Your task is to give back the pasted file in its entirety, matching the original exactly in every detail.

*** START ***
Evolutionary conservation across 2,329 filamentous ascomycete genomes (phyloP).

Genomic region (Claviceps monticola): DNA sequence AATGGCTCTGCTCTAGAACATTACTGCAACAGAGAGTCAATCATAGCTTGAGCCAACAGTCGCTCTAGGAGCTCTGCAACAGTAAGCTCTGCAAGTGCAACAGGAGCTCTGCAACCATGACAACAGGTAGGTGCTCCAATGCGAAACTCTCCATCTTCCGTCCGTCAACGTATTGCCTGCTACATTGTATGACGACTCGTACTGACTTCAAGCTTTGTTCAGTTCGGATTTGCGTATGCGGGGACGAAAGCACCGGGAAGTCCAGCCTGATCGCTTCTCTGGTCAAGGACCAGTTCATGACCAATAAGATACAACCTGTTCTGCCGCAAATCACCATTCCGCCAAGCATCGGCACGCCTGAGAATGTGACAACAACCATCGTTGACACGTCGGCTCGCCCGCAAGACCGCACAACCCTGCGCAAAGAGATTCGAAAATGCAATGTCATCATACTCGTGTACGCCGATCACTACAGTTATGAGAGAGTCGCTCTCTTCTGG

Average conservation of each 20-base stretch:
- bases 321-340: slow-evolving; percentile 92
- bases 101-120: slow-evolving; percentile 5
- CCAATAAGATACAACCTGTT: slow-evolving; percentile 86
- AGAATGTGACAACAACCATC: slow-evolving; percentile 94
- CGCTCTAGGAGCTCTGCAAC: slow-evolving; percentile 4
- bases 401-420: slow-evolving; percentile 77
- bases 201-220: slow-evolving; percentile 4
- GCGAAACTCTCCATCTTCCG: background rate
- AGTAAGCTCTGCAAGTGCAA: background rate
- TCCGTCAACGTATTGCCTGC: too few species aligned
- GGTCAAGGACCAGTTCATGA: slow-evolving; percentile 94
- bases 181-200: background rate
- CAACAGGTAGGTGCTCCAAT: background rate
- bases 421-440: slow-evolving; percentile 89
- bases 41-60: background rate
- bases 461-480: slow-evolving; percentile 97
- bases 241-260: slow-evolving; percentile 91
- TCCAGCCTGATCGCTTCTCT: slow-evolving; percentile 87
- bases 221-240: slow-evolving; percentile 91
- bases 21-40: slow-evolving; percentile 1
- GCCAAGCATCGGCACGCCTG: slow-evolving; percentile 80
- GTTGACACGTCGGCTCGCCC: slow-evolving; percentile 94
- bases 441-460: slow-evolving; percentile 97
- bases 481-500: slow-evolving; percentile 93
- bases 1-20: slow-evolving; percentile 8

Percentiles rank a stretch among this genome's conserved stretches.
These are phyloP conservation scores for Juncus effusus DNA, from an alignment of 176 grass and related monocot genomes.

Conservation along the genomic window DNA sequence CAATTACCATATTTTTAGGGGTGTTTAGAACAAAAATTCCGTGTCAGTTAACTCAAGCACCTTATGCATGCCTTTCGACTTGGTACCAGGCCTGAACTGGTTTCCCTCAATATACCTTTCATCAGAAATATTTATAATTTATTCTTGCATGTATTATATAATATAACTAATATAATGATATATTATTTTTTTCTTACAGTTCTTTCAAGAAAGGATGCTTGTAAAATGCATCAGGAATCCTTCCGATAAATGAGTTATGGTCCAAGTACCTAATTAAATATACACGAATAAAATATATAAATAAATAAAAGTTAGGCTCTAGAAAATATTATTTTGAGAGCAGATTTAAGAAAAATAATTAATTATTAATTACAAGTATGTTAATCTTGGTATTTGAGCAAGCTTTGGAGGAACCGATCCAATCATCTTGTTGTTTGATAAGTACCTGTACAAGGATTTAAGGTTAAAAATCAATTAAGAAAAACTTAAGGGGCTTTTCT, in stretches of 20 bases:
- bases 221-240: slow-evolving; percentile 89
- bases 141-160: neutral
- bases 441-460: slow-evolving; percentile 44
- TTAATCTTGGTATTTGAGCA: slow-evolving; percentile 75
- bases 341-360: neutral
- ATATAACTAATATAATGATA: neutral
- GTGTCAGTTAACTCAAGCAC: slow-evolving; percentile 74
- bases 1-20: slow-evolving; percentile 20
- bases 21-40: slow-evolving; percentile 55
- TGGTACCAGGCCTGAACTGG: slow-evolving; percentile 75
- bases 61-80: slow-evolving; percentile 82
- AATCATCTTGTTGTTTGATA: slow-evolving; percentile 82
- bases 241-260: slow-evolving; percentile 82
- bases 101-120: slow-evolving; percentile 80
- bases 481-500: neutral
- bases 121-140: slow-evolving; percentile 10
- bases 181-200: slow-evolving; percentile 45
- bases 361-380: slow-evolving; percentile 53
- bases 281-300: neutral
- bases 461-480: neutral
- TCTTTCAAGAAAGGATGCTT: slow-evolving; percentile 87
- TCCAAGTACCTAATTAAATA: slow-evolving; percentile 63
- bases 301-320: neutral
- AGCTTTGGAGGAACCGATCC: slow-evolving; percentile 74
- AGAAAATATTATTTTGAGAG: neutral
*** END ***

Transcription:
Evolutionary conservation across 2,329 filamentous ascomycete genomes (phyloP).

Genomic region (Claviceps monticola): DNA sequence AATGGCTCTGCTCTAGAACATTACTGCAACAGAGAGTCAATCATAGCTTGAGCCAACAGTCGCTCTAGGAGCTCTGCAACAGTAAGCTCTGCAAGTGCAACAGGAGCTCTGCAACCATGACAACAGGTAGGTGCTCCAATGCGAAACTCTCCATCTTCCGTCCGTCAACGTATTGCCTGCTACATTGTATGACGACTCGTACTGACTTCAAGCTTTGTTCAGTTCGGATTTGCGTATGCGGGGACGAAAGCACCGGGAAGTCCAGCCTGATCGCTTCTCTGGTCAAGGACCAGTTCATGACCAATAAGATACAACCTGTTCTGCCGCAAATCACCATTCCGCCAAGCATCGGCACGCCTGAGAATGTGACAACAACCATCGTTGACACGTCGGCTCGCCCGCAAGACCGCACAACCCTGCGCAAAGAGATTCGAAAATGCAATGTCATCATACTCGTGTACGCCGATCACTACAGTTATGAGAGAGTCGCTCTCTTCTGG

Average conservation of each 20-base stretch:
- bases 321-340: slow-evolving; percentile 92
- bases 101-120: slow-evolving; percentile 5
- CCAATAAGATACAACCTGTT: slow-evolving; percentile 86
- AGAATGTGACAACAACCATC: slow-evolving; percentile 94
- CGCTCTAGGAGCTCTGCAAC: slow-evolving; percentile 4
- bases 401-420: slow-evolving; percentile 77
- bases 201-220: slow-evolving; percentile 4
- GCGAAACTCTCCATCTTCCG: background rate
- AGTAAGCTCTGCAAGTGCAA: background rate
- TCCGTCAACGTATTGCCTGC: too few species aligned
- GGTCAAGGACCAGTTCATGA: slow-evolving; percentile 94
- bases 181-200: background rate
- CAACAGGTAGGTGCTCCAAT: background rate
- bases 421-440: slow-evolving; percentile 89
- bases 41-60: background rate
- bases 461-480: slow-evolving; percentile 97
- bases 241-260: slow-evolving; percentile 91
- TCCAGCCTGATCGCTTCTCT: slow-evolving; percentile 87
- bases 221-240: slow-evolving; percentile 91
- bases 21-40: slow-evolving; percentile 1
- GCCAAGCATCGGCACGCCTG: slow-evolving; percentile 80
- GTTGACACGTCGGCTCGCCC: slow-evolving; percentile 94
- bases 441-460: slow-evolving; percentile 97
- bases 481-500: slow-evolving; percentile 93
- bases 1-20: slow-evolving; percentile 8

Percentiles rank a stretch among this genome's conserved stretches.
These are phyloP conservation scores for Juncus effusus DNA, from an alignment of 176 grass and related monocot genomes.

Conservation along the genomic window DNA sequence CAATTACCATATTTTTAGGGGTGTTTAGAACAAAAATTCCGTGTCAGTTAACTCAAGCACCTTATGCATGCCTTTCGACTTGGTACCAGGCCTGAACTGGTTTCCCTCAATATACCTTTCATCAGAAATATTTATAATTTATTCTTGCATGTATTATATAATATAACTAATATAATGATATATTATTTTTTTCTTACAGTTCTTTCAAGAAAGGATGCTTGTAAAATGCATCAGGAATCCTTCCGATAAATGAGTTATGGTCCAAGTACCTAATTAAATATACACGAATAAAATATATAAATAAATAAAAGTTAGGCTCTAGAAAATATTATTTTGAGAGCAGATTTAAGAAAAATAATTAATTATTAATTACAAGTATGTTAATCTTGGTATTTGAGCAAGCTTTGGAGGAACCGATCCAATCATCTTGTTGTTTGATAAGTACCTGTACAAGGATTTAAGGTTAAAAATCAATTAAGAAAAACTTAAGGGGCTTTTCT, in stretches of 20 bases:
- bases 221-240: slow-evolving; percentile 89
- bases 141-160: neutral
- bases 441-460: slow-evolving; percentile 44
- TTAATCTTGGTATTTGAGCA: slow-evolving; percentile 75
- bases 341-360: neutral
- ATATAACTAATATAATGATA: neutral
- GTGTCAGTTAACTCAAGCAC: slow-evolving; percentile 74
- bases 1-20: slow-evolving; percentile 20
- bases 21-40: slow-evolving; percentile 55
- TGGTACCAGGCCTGAACTGG: slow-evolving; percentile 75
- bases 61-80: slow-evolving; percentile 82
- AATCATCTTGTTGTTTGATA: slow-evolving; percentile 82
- bases 241-260: slow-evolving; percentile 82
- bases 101-120: slow-evolving; percentile 80
- bases 481-500: neutral
- bases 121-140: slow-evolving; percentile 10
- bases 181-200: slow-evolving; percentile 45
- bases 361-380: slow-evolving; percentile 53
- bases 281-300: neutral
- bases 461-480: neutral
- TCTTTCAAGAAAGGATGCTT: slow-evolving; percentile 87
- TCCAAGTACCTAATTAAATA: slow-evolving; percentile 63
- bases 301-320: neutral
- AGCTTTGGAGGAACCGATCC: slow-evolving; percentile 74
- AGAAAATATTATTTTGAGAG: neutral